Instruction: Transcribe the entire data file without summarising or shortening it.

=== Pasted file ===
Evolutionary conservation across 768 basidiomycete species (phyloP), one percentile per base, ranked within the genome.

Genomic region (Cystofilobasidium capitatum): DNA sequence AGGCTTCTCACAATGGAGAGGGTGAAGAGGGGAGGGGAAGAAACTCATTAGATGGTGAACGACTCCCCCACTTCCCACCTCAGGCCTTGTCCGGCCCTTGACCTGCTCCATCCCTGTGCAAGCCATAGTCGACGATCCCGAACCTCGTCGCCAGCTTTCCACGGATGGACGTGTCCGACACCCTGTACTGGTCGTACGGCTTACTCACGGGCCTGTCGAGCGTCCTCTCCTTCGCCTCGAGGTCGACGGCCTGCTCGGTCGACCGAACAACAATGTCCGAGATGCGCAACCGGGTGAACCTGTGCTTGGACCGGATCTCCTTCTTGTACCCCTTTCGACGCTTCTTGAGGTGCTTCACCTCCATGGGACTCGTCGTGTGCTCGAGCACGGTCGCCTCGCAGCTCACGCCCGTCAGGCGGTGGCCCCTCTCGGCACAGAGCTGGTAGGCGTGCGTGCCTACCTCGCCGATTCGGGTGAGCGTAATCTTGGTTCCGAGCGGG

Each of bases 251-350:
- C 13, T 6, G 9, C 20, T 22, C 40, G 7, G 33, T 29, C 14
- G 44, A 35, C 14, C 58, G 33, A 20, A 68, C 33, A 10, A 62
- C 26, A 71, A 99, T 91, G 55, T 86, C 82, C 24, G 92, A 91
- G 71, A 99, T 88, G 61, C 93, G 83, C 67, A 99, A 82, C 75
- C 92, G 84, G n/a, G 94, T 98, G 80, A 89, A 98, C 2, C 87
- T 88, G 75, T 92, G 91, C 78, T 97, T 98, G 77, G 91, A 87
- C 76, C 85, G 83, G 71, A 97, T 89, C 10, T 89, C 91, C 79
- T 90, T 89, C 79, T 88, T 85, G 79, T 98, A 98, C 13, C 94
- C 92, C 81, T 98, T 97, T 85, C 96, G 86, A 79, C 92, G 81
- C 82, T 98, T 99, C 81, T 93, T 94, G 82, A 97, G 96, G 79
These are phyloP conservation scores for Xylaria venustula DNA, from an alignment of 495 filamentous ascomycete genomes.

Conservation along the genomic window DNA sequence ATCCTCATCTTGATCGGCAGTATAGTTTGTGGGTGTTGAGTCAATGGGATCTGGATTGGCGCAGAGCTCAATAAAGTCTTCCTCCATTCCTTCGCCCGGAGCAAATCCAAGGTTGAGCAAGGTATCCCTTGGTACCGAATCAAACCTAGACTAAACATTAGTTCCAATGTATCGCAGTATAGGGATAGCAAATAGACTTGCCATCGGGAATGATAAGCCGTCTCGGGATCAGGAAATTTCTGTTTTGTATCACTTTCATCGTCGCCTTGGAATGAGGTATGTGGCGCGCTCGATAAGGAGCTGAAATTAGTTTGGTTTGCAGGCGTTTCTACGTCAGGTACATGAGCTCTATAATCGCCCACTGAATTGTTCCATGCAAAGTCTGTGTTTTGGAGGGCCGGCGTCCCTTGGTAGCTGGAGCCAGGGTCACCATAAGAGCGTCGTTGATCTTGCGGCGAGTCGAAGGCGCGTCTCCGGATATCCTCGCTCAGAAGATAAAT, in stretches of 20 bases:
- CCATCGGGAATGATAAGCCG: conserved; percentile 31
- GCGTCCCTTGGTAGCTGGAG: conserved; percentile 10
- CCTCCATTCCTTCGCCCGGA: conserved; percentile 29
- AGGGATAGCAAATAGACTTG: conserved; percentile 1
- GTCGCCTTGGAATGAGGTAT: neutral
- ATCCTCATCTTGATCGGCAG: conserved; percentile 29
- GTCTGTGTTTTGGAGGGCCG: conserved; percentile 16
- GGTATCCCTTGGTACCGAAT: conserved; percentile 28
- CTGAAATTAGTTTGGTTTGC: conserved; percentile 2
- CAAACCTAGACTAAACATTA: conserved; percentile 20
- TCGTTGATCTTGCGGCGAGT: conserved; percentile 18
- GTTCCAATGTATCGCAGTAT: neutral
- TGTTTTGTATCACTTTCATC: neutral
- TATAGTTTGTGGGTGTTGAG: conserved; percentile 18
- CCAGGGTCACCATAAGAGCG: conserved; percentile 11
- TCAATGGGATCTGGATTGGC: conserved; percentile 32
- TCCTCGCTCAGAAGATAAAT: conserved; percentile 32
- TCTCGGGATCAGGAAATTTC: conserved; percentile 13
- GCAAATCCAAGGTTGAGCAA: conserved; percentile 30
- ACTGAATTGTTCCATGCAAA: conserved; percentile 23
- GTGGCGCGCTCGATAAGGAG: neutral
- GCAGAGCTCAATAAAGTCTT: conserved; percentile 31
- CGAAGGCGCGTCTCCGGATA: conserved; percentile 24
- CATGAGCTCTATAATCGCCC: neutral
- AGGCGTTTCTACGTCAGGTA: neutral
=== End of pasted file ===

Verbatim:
Evolutionary conservation across 768 basidiomycete species (phyloP), one percentile per base, ranked within the genome.

Genomic region (Cystofilobasidium capitatum): DNA sequence AGGCTTCTCACAATGGAGAGGGTGAAGAGGGGAGGGGAAGAAACTCATTAGATGGTGAACGACTCCCCCACTTCCCACCTCAGGCCTTGTCCGGCCCTTGACCTGCTCCATCCCTGTGCAAGCCATAGTCGACGATCCCGAACCTCGTCGCCAGCTTTCCACGGATGGACGTGTCCGACACCCTGTACTGGTCGTACGGCTTACTCACGGGCCTGTCGAGCGTCCTCTCCTTCGCCTCGAGGTCGACGGCCTGCTCGGTCGACCGAACAACAATGTCCGAGATGCGCAACCGGGTGAACCTGTGCTTGGACCGGATCTCCTTCTTGTACCCCTTTCGACGCTTCTTGAGGTGCTTCACCTCCATGGGACTCGTCGTGTGCTCGAGCACGGTCGCCTCGCAGCTCACGCCCGTCAGGCGGTGGCCCCTCTCGGCACAGAGCTGGTAGGCGTGCGTGCCTACCTCGCCGATTCGGGTGAGCGTAATCTTGGTTCCGAGCGGG

Each of bases 251-350:
- C 13, T 6, G 9, C 20, T 22, C 40, G 7, G 33, T 29, C 14
- G 44, A 35, C 14, C 58, G 33, A 20, A 68, C 33, A 10, A 62
- C 26, A 71, A 99, T 91, G 55, T 86, C 82, C 24, G 92, A 91
- G 71, A 99, T 88, G 61, C 93, G 83, C 67, A 99, A 82, C 75
- C 92, G 84, G n/a, G 94, T 98, G 80, A 89, A 98, C 2, C 87
- T 88, G 75, T 92, G 91, C 78, T 97, T 98, G 77, G 91, A 87
- C 76, C 85, G 83, G 71, A 97, T 89, C 10, T 89, C 91, C 79
- T 90, T 89, C 79, T 88, T 85, G 79, T 98, A 98, C 13, C 94
- C 92, C 81, T 98, T 97, T 85, C 96, G 86, A 79, C 92, G 81
- C 82, T 98, T 99, C 81, T 93, T 94, G 82, A 97, G 96, G 79
These are phyloP conservation scores for Xylaria venustula DNA, from an alignment of 495 filamentous ascomycete genomes.

Conservation along the genomic window DNA sequence ATCCTCATCTTGATCGGCAGTATAGTTTGTGGGTGTTGAGTCAATGGGATCTGGATTGGCGCAGAGCTCAATAAAGTCTTCCTCCATTCCTTCGCCCGGAGCAAATCCAAGGTTGAGCAAGGTATCCCTTGGTACCGAATCAAACCTAGACTAAACATTAGTTCCAATGTATCGCAGTATAGGGATAGCAAATAGACTTGCCATCGGGAATGATAAGCCGTCTCGGGATCAGGAAATTTCTGTTTTGTATCACTTTCATCGTCGCCTTGGAATGAGGTATGTGGCGCGCTCGATAAGGAGCTGAAATTAGTTTGGTTTGCAGGCGTTTCTACGTCAGGTACATGAGCTCTATAATCGCCCACTGAATTGTTCCATGCAAAGTCTGTGTTTTGGAGGGCCGGCGTCCCTTGGTAGCTGGAGCCAGGGTCACCATAAGAGCGTCGTTGATCTTGCGGCGAGTCGAAGGCGCGTCTCCGGATATCCTCGCTCAGAAGATAAAT, in stretches of 20 bases:
- CCATCGGGAATGATAAGCCG: conserved; percentile 31
- GCGTCCCTTGGTAGCTGGAG: conserved; percentile 10
- CCTCCATTCCTTCGCCCGGA: conserved; percentile 29
- AGGGATAGCAAATAGACTTG: conserved; percentile 1
- GTCGCCTTGGAATGAGGTAT: neutral
- ATCCTCATCTTGATCGGCAG: conserved; percentile 29
- GTCTGTGTTTTGGAGGGCCG: conserved; percentile 16
- GGTATCCCTTGGTACCGAAT: conserved; percentile 28
- CTGAAATTAGTTTGGTTTGC: conserved; percentile 2
- CAAACCTAGACTAAACATTA: conserved; percentile 20
- TCGTTGATCTTGCGGCGAGT: conserved; percentile 18
- GTTCCAATGTATCGCAGTAT: neutral
- TGTTTTGTATCACTTTCATC: neutral
- TATAGTTTGTGGGTGTTGAG: conserved; percentile 18
- CCAGGGTCACCATAAGAGCG: conserved; percentile 11
- TCAATGGGATCTGGATTGGC: conserved; percentile 32
- TCCTCGCTCAGAAGATAAAT: conserved; percentile 32
- TCTCGGGATCAGGAAATTTC: conserved; percentile 13
- GCAAATCCAAGGTTGAGCAA: conserved; percentile 30
- ACTGAATTGTTCCATGCAAA: conserved; percentile 23
- GTGGCGCGCTCGATAAGGAG: neutral
- GCAGAGCTCAATAAAGTCTT: conserved; percentile 31
- CGAAGGCGCGTCTCCGGATA: conserved; percentile 24
- CATGAGCTCTATAATCGCCC: neutral
- AGGCGTTTCTACGTCAGGTA: neutral